New York-based cellist Amanda Gookin is injecting the often-abstract world of new music with human experiences. In commissioning female-identifying composers to write music for cello, voice, and electronics that reflects on the female experience, Gookin is carving out space for fresh narratives and providing a much needed dose of reality. Her “Forward Music Project,” which “confronts the audience with a visceral experience of music, light, and stories that explore a range of issues facing women today,” appeared in its second installment at National Sawdust on Wednesday, March 20, 2019 featuring five pieces for Gookin that melded her cello, her voice, and an assortment of pre-recorded sounds into one force. One might know Gookin as the cellist of PUBLIQuartet, in which she frequently performs the high wire act of singing and playing an instrument of non-fixed pitch. In Forward Music Project 2.0, she used this talent to full effect.
The night began with Alex Temple’s Tactile, a hypnotizing, ASMR-like exploration of “the erotics of everyday life.” As though reading from a list, Gookin guided the audience through descriptions of bodily sensations and interpersonal moments that, according to Temple, “might or might not be categorized as ‘sex.’” Gookin held our attention with near-imperceptible long tones on the cello and an indulgence in every syllable. Some descriptions, like “the luxurious softness of his fur” were obsessively repeated.
Belly, by Kamala Sankaram, dove deeper into the realm of the vulnerably personal. In this piece, Sankaram unpacks and explores the discomfort in her own skin that she experienced from an early age by excavating the aggressions, both micro- and macro-, that have entered her orbit from youth to adulthood. The result is a vast collage of not-so-easy listening, followed by feelings of empathy. Similar to Tactile, one line of text was repeated, imitating the broken-record sensation of an anxious or injured psyche: “Kind of invisible/Let’s see/Front and back/Nice rack/Belly.” Gookin swarmed around sickly intervals, reminiscent of Luciano Berio’s Sequenza XIV, and lay into crunch tones that exploded into jabs and rebounded into shimmers. Structural references to the three medieval humors of blood (excitement), yellow bile (anger), and black bile (melancholy) gave the piece a visceral feel.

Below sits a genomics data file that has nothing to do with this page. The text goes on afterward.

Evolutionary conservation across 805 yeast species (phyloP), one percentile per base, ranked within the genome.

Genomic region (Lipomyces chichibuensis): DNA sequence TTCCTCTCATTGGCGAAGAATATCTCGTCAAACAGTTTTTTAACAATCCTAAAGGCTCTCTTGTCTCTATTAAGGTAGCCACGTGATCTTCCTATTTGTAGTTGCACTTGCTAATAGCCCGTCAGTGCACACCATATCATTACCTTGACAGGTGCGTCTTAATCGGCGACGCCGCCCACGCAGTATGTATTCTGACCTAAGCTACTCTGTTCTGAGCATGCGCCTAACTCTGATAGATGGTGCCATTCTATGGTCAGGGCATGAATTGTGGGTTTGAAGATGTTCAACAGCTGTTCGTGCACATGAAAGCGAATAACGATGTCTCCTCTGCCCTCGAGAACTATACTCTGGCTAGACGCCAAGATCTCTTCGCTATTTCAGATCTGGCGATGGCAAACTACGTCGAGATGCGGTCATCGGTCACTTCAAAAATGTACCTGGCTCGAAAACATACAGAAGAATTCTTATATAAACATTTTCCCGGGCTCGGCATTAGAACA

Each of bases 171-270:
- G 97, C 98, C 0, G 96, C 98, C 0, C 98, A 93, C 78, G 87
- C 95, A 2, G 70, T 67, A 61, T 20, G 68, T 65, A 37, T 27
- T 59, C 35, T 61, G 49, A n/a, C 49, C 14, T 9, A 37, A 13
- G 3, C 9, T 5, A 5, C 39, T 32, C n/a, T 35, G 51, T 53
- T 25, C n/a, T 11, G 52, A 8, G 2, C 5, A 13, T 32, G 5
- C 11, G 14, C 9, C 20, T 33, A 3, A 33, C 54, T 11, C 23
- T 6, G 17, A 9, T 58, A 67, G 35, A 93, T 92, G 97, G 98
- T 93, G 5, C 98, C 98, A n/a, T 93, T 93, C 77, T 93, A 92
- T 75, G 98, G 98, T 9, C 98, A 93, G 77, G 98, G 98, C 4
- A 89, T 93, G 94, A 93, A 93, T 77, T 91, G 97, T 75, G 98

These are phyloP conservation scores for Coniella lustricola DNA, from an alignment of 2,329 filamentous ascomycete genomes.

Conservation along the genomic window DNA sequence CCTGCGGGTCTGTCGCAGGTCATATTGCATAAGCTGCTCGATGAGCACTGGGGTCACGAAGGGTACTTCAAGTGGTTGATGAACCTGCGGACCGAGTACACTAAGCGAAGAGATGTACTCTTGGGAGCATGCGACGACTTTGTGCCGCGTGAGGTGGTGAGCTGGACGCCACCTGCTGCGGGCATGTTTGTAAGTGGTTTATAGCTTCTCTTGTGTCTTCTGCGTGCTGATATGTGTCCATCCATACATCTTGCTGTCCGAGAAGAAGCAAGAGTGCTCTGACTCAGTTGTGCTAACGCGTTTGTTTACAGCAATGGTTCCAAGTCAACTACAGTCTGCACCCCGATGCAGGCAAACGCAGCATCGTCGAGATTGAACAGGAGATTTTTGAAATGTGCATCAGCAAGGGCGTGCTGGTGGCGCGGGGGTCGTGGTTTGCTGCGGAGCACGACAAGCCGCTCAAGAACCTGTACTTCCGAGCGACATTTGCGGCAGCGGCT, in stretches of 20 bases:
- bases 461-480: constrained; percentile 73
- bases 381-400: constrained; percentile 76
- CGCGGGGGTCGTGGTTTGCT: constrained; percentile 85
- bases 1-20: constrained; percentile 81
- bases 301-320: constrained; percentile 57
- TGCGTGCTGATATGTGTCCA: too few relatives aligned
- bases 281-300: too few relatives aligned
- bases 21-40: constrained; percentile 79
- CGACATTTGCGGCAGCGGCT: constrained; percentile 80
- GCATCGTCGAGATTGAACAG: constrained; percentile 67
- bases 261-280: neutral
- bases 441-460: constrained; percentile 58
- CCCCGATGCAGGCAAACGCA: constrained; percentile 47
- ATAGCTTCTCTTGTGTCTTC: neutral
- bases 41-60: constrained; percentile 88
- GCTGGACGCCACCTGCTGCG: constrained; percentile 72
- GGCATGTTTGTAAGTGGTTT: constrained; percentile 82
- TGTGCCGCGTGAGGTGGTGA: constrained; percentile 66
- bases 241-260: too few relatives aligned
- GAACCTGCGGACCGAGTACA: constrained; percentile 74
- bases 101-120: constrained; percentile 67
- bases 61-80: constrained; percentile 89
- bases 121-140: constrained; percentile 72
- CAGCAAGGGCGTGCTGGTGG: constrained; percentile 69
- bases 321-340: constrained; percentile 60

Niloufar Nourbakhsh’s Veiled is a beautiful performance piece that reacts against Iran’s “patriarchal effort to veil and hide women’s presence…the mandatory hijab/veil that is enforced on Iranian women…the law against female singers, who are not allowed to sing solo.” Nourbakhsh’s economy of means translated powerfully across cultural borders, creating a universality that was elegantly followed up by the specificity of what sounded like it may have been Iranian folk singing. Following Veiled, Gookin put down her cello and walked over to stage right to perform her own work, in this skin, where she stood behind two stage hands holding a screen of taut white fabric, pressing against this translucent cloth to illustrate a similar tension to that found in Nourbakhsh’s work.
Paola Prestini’s To Tell a Story for cello and electronics reacts to the Kavanaugh hearings, using text from Susan Sontag’s eponymous 1983 interview on the blurred line between story and fiction. “When we tell a story, we are facing in two directions,” says Sontag. With sound artist Sxip Shirey, Prestini seized this moment by cutting apart the sound file and sampling excerpts of the interview to create a mesmerizing soundscape that turns on Kavanaugh’s grating and manipulative behavior. Gookin’s voice, gently percussive bow, and shivering trills were layered to create a looped texture that hummed along endlessly, like a hamster on a wheel.
Shelley Washington’s Seething showcased Gookin’s deft rhythmic sensibility, combining wild runs with kick drum hits and dissonant jabs. As she burned through the work, sharp “anger” doodles layered on top of one another on the screen behind her. Gookin played with a ferocity that brought to life the “feelings of rage and anger that so many women suppress” on which the piece was based, and with a tireless energy that naturally brought Forward Music Project 2.0 to a triumphant close. Met with a thunder of applause from both the orchestra and the balcony, Gookin’s risk-taking was welcomed by an outpouring of support from a rich musical scene, which was a joy to see.